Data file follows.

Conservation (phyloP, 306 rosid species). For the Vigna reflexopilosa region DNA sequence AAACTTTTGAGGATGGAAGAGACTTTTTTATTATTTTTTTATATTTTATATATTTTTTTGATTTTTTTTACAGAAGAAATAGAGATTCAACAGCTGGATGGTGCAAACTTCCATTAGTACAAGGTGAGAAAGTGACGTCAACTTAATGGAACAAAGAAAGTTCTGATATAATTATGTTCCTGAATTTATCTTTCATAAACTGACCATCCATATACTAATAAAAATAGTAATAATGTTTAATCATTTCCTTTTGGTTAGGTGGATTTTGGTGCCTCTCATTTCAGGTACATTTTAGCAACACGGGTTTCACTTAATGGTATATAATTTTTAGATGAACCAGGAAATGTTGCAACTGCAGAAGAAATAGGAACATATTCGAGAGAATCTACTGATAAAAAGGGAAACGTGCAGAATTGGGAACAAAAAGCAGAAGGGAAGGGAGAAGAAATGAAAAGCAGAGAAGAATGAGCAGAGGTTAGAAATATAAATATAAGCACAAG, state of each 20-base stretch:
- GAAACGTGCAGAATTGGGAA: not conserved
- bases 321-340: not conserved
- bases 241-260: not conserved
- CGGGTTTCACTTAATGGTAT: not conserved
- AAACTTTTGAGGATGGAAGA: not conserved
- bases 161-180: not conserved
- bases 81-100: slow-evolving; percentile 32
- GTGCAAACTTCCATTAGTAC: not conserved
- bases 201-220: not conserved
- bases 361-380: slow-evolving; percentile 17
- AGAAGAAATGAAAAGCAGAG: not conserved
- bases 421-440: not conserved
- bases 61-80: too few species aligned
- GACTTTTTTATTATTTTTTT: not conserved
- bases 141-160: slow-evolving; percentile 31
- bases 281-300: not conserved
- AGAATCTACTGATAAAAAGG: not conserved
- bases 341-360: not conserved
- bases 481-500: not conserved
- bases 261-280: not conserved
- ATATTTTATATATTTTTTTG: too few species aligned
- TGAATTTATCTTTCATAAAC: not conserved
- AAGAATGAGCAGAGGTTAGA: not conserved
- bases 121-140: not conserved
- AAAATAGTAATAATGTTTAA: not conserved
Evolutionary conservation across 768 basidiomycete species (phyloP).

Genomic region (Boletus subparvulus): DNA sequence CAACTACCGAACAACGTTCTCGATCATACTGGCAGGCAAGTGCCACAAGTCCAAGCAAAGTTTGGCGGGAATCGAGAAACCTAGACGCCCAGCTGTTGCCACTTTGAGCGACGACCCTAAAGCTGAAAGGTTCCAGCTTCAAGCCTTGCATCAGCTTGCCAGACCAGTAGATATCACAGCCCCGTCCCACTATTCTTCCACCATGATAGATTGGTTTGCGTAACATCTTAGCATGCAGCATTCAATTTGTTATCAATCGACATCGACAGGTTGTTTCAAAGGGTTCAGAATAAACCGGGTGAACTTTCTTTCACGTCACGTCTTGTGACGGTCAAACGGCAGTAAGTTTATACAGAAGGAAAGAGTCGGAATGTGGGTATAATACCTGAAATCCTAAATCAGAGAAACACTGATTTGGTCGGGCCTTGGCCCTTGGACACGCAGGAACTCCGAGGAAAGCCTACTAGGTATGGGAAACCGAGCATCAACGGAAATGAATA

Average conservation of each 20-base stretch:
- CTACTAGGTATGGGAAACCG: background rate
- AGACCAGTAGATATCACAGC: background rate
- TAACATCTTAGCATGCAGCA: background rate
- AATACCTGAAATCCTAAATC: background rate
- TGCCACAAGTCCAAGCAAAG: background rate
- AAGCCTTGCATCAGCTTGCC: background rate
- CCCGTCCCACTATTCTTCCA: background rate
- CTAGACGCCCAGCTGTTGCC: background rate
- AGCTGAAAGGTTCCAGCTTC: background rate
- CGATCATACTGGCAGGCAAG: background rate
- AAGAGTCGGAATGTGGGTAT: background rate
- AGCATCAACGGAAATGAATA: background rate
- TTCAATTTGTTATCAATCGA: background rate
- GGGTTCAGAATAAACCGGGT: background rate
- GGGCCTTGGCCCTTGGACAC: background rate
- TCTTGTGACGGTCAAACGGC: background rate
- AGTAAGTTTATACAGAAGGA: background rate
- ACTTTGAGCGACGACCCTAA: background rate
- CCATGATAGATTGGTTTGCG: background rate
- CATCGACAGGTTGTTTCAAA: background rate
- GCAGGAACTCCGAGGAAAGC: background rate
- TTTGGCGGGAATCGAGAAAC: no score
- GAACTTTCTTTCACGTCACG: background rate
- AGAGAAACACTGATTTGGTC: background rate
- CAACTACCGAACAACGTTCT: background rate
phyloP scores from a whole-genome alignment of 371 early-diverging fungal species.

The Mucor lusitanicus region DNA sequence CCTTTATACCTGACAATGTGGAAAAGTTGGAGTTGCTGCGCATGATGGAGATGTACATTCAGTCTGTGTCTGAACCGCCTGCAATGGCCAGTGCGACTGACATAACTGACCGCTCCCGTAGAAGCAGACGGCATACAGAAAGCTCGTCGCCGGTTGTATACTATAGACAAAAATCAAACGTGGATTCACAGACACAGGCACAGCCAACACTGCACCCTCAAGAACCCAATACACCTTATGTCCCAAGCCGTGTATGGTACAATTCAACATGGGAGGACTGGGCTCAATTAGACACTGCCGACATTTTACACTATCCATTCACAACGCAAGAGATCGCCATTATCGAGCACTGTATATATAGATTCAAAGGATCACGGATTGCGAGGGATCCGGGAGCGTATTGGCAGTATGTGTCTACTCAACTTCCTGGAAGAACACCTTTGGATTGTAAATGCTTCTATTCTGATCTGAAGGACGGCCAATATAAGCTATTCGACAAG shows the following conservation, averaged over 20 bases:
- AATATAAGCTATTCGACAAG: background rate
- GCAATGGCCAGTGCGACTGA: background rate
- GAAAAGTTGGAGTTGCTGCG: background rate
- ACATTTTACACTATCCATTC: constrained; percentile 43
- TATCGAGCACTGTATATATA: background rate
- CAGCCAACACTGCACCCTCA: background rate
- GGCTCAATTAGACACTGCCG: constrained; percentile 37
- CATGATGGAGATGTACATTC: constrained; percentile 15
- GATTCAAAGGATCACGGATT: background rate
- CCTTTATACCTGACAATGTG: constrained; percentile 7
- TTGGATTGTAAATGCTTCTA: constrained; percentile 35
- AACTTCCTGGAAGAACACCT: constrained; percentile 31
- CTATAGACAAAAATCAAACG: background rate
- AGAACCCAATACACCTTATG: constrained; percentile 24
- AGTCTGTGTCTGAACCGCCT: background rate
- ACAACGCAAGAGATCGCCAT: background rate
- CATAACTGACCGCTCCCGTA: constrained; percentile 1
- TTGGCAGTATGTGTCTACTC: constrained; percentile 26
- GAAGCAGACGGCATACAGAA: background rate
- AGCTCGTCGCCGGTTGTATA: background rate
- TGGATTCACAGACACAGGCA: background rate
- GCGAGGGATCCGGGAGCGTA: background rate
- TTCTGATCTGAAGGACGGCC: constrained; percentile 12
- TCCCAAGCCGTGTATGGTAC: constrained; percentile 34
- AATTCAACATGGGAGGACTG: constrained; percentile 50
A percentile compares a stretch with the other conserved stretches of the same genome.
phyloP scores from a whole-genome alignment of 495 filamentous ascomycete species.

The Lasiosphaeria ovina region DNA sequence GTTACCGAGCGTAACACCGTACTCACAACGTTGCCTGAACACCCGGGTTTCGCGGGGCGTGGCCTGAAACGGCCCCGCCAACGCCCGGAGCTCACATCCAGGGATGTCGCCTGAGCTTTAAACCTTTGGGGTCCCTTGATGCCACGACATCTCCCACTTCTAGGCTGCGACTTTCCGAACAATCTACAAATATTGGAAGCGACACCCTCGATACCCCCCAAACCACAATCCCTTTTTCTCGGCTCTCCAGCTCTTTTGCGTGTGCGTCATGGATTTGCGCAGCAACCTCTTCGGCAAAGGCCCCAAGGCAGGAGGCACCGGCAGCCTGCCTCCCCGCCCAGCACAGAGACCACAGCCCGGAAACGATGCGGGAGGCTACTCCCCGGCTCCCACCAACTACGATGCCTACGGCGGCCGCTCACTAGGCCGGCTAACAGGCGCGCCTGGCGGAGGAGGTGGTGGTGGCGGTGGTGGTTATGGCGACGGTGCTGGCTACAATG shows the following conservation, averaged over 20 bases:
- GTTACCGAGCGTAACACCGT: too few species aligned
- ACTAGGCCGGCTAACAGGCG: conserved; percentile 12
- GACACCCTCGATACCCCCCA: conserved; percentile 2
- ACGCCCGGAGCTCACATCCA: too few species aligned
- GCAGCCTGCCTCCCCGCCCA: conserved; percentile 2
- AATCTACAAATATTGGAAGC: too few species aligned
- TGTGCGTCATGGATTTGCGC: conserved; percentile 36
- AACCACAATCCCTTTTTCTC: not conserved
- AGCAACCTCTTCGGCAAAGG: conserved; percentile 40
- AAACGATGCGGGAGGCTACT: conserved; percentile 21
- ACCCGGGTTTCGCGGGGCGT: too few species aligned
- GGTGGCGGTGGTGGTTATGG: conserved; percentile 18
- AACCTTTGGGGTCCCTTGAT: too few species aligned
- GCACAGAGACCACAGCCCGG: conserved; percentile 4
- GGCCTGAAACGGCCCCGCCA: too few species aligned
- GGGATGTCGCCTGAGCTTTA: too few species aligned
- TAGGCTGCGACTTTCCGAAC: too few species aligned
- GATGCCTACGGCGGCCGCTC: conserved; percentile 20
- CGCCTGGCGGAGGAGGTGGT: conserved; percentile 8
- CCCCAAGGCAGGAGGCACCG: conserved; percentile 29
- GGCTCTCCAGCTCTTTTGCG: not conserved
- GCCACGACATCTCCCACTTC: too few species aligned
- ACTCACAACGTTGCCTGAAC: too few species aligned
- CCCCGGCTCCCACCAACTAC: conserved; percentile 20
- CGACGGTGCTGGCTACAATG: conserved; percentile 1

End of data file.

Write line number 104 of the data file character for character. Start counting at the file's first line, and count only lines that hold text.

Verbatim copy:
- CCCCAAGGCAGGAGGCACCG: conserved; percentile 29